In an interview with Al-Jazeera this week, I was asked if the Yemeni people were shocked by the WikiLeaks reports. I said that most of what was revealed was expected, and the Yemeni people already know that its government does not have a national agenda. Those nations that do not have agendas are forced to follow others agendas. That is the policy of life.
Yemenis were not shocked that high ranking officials openly lied to parliament. They were not shocked that Saleh gave the U.S. open access to Yemen’s airspace. They were not shocked that Saleh joked about allowing good whisky to enter Yemen.
However, Yemenis are anxiously waiting for new leaks that might expose its government in much sensitive file. Analysts believe that only the small files were leaked, and soon hundreds of files will follow.
Yemeni officials have complained to U.S. officials that the leaks have damaged their reputation and this can hurt their image in front of their people, as people will start to understand that they are puppets and not rulers with a national agenda.
We sat with numerous high ranking officials this week, and all informed me that the leaks damaged Washington’s reputation. They made clear that they will have to censor every word they say to U.S. officials before talking.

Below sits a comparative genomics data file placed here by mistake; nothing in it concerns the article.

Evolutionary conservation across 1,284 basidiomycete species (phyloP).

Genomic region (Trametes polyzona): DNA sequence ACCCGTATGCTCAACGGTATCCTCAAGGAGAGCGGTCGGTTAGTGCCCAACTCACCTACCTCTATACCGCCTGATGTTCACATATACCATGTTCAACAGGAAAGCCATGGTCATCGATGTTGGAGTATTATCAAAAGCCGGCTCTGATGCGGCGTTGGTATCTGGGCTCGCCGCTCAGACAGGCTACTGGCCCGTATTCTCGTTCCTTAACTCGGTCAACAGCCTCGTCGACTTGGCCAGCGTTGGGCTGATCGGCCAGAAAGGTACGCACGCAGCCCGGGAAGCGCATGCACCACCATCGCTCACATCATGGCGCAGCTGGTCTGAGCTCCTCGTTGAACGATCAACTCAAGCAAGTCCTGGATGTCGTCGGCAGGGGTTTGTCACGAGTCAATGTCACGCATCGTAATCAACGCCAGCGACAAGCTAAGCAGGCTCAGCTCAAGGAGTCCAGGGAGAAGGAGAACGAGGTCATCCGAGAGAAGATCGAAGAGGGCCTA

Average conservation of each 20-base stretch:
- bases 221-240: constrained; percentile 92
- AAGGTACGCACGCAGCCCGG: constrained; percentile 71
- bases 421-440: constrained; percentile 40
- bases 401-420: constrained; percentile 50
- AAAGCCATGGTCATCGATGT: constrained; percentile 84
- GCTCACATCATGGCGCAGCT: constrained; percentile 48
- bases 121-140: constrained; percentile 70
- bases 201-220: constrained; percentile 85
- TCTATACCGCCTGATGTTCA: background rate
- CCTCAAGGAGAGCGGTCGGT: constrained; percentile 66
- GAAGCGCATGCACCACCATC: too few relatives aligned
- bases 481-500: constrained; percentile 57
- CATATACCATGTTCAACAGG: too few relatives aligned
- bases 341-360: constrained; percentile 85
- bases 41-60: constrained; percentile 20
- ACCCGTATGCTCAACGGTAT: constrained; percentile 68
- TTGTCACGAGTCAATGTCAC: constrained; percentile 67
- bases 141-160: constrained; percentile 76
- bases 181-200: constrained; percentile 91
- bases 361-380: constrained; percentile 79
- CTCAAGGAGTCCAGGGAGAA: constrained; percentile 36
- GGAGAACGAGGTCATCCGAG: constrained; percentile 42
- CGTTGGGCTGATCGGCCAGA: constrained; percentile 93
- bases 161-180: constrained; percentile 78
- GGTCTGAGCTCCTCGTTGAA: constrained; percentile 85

While we wait for more leaks to come, the Yemeni government is openly giving a blind eye to the revealed documents. What else do you expect them to do?
The opposition is not using the leaks to its advantage for one reason. They fear that the next leaks will also contain documents exposing them.
While government and opposition are busy following other agendas, loyal Yemenis are wondering if destiny will soon give them a leader with a national mission rather than leaders with personal missions.
ABOUT Yemen Post Publisher & Chief Editor:
Hakim Almasmari is an American journalist and Middle East expert based in Sana'a, Yemen. His work has appeared for many of the worlds top media outlets including The Wall Street Journal, CNN, Washington Post, AlJazeera, Fox News, The Guardian, The National, USA Today among numerous others. He has also worked with some of the world’s top organizations. Reporting out of Yemen for nearly eight years, he is the current editor in chief for the Yemen Post. He is a university lecturer in the field of international media and also studied business and law. Considered one of the top experts on Yemen, Almasmari has closely worked with international strategic centers and think tanks helping them better understand Yemen. He is a frequent guest on many international TV outlets discussing current local and international affairs. Almasmari's ancestors are from Yemen, and was born in Detroit, Michigan, USA. His mother tongue is English and is fluent in Arabic.